Open kitchens pro­vid­ing a new form of en­ter­tain­ment

Margette Sarmiento makes ev­ery hol­i­day gath­er­ing spe­cial with long-run­ning tra­di­tions and cre­ative sur­prises

Cebu Living - - Front Page - MARGETTE SARMIENTO

As we en­ter a quaint white liv­ing room, made or­nate with fresh flow­ers and a Christ­mas tree in one cor­ner, a friendly Siberian husky and a lit­tle poo­dle, named Luna and Mo- mo ( short for Moet) re­spec­tively, run down the stairs. Christ­mas is definitely in the air here; even the dogs feel the hol­i­day cheer, greet­ing guests with so much warmth and open­ness.

Margette Sarmiento re­cently moved into this new house and will be cel­e­brat­ing her first Christ­mas here. Just like ev­ery year, De­cem­ber is hec­tic for ev­ery­one, but aside from the Christ­mas shop­ping and the par­ties left and right, she also has to pre­pare for her two sons’ birth­days, which fall right be­fore the hol­i­day.

If ev­ery­one’s here for the hol­i­days, how do you make it less stress­ful?

I pre­pare way ahead of time. It’s really in the prepa­ra­tion.

What is the most mem­o­rable ex­pe­ri­ence you’ve had?

Ev­ery Christ­mas, we al­ways try to make a gimmick. Once, we de­cided to buy cheap but funny gifts. To me, that meant so much be­cause there was a lot of hu­mor and cre­ativ­ity in the gifts that we gave. [For ex­am­ple,] my son gave me this gob­let that can con­tain the equiv­a­lent of one bot­tle of wine, be­cause I love wine. Some­one else re­ceived rolls of toi­let pa­per be­cause he stays in the bath­room really long. We try to get cre­ative with things.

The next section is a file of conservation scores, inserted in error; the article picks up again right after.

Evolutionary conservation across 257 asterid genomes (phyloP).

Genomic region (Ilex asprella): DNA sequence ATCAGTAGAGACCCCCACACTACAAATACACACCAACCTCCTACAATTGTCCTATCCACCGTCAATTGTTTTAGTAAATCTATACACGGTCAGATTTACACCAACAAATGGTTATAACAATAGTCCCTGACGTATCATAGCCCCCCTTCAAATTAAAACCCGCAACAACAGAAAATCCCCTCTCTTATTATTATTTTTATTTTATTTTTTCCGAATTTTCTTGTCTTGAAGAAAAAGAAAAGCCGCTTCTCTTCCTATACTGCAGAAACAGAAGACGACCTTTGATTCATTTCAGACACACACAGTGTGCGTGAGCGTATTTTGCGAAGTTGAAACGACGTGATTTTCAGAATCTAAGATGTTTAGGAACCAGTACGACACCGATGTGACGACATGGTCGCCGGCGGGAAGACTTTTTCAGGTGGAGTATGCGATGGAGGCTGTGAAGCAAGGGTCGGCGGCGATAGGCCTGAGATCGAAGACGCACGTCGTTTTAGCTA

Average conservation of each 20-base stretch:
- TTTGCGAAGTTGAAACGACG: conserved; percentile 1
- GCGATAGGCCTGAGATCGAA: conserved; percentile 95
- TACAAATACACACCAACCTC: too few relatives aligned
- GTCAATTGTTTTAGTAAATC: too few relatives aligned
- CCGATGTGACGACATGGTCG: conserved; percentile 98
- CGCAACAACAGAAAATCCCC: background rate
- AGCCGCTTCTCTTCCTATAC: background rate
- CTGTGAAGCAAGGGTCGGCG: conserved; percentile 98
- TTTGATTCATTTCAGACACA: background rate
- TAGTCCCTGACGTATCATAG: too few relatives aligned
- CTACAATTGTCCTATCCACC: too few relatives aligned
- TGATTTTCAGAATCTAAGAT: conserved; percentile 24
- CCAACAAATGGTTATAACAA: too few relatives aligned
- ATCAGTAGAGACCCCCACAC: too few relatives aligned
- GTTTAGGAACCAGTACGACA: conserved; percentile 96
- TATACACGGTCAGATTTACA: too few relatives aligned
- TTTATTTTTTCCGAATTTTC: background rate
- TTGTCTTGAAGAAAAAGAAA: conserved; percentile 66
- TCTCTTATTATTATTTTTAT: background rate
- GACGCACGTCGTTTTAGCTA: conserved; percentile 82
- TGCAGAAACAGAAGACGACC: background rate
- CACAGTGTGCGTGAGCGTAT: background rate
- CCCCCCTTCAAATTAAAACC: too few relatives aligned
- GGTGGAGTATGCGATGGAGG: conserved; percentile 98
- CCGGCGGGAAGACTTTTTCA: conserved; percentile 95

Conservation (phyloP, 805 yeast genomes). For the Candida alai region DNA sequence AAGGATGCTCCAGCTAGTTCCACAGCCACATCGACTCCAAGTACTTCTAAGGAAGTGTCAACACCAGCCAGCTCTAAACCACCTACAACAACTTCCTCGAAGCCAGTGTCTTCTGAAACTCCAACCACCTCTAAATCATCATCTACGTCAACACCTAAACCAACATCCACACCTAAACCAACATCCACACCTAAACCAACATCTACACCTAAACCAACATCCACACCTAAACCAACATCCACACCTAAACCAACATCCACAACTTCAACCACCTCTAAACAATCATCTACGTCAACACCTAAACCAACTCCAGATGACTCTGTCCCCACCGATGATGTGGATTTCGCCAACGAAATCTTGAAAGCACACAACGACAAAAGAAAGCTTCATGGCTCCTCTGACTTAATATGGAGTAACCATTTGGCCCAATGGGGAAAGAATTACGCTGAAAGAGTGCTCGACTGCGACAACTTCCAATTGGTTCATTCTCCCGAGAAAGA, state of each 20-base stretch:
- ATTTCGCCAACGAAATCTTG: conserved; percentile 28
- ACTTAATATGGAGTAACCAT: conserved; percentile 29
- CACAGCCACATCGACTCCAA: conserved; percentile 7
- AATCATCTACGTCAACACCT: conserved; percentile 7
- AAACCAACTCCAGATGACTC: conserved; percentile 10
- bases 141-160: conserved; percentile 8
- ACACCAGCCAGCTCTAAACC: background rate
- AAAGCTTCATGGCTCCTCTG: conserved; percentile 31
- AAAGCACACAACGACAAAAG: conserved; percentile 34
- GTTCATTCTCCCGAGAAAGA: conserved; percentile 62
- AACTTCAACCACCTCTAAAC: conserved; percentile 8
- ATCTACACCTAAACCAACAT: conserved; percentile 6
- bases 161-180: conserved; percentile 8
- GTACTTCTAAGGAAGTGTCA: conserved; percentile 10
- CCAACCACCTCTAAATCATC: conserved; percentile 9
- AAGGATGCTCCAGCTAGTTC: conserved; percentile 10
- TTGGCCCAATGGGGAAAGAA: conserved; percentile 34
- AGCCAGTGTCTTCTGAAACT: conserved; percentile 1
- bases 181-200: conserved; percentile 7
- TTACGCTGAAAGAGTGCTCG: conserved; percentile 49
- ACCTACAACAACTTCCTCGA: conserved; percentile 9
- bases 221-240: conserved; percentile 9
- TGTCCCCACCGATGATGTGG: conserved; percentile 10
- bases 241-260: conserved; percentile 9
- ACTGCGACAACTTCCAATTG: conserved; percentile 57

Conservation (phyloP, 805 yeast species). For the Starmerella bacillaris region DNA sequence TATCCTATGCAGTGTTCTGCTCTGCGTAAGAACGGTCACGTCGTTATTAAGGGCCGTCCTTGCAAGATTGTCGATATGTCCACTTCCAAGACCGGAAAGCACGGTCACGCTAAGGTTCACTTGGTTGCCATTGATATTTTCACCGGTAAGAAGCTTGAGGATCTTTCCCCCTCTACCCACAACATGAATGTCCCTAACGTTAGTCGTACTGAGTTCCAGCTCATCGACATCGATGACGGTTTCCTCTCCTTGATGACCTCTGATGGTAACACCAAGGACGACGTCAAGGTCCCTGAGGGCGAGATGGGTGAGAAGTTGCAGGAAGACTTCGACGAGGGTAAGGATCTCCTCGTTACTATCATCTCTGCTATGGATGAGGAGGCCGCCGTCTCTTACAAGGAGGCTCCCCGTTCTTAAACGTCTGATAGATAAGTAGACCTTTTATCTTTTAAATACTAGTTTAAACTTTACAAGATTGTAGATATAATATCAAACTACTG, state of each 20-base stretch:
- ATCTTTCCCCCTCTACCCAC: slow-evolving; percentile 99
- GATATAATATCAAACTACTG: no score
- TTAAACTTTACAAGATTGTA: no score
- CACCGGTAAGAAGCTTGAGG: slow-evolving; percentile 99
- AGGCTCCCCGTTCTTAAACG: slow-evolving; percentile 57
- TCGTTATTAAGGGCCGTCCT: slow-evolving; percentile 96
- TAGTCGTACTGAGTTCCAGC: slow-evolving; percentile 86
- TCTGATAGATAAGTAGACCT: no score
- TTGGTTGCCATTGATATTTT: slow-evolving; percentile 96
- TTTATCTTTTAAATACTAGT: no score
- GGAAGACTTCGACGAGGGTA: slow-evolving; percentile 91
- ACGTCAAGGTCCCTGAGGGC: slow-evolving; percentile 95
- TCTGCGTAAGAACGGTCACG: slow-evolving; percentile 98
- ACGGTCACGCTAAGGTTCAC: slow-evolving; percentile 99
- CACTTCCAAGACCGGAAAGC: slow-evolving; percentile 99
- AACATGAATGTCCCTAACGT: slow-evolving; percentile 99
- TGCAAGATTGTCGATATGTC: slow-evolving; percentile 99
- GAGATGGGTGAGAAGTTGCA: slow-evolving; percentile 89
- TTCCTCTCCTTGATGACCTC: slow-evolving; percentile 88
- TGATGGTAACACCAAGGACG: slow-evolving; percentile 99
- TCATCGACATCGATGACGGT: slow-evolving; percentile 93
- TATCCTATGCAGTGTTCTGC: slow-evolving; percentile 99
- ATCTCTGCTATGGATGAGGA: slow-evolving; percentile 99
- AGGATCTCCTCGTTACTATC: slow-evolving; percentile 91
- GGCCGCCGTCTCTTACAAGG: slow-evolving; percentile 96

What’s the most im­por­tant el­e­ment in preparing for hol­i­day din­ners?

I think the ta­ble set­ting is the core of the cel­e­bra­tion be­cause ev­ery­body gath­ers around it. As you can see, the din­ing area is the core of my house. Ev­ery­body meets here so I try to make it as at­trac­tive as pos­si­ble.

Can you de­scribe the style of your ta­ble set­ting?

The plates that I used were in­her­ited from my in-laws. I use them ev­ery year when we have our fam­ily din­ner. This year, I de­cided on us­ing roses to pick up the Vic­to­rian look of the plates.

How do you keep your space kid-friendly?

My chil­dren and grand­chil­dren are al­ready used to the process. They’re pretty trained, so they know what it’s like.

Do you have a hol­i­day sta­ple?

It’s ba­si­cally the dishes I cook. I also serve a lot of tapas be­cause they really enjoy them. I spe­cially pre­pare an­gu­las, baby eels from Spain; that’s my tra­di­tion. Then I have food com­ing in from the south of France and wine com­ing in from Spain. That would be the con­cept for this year: a Mediter­ranean feast.

How do you en­ter­tain when you’re not yet done cook­ing and guests start ar­riv­ing al­ready?

I pur­posely made the kitchen open so that when the food is not yet ready and I’m still cook­ing, I still get to be with the guests. They can be in the kitchen with me. I make them watch me cook, and that’s part of my en­joy­ment.

Do you have a par­tic­u­lar playlist dur­ing your din­ners?

I par­tic­u­larly like Vi­valdi, clas­si­cal mu­sic. But my chil­dren al­ways change it to mu­sic of newer artists.

What’s your most im­por­tant tip to a host?

It would be for the host to enjoy the whole setup, the whole ex­pe­ri­ence, be­cause a lot of them get ner­vous and fret. They end up not en­joy­ing any­more. The host has to be the first one to re­lax, to be ac­com­mo­dat­ing, and to sa­vor the whole mo­ment.


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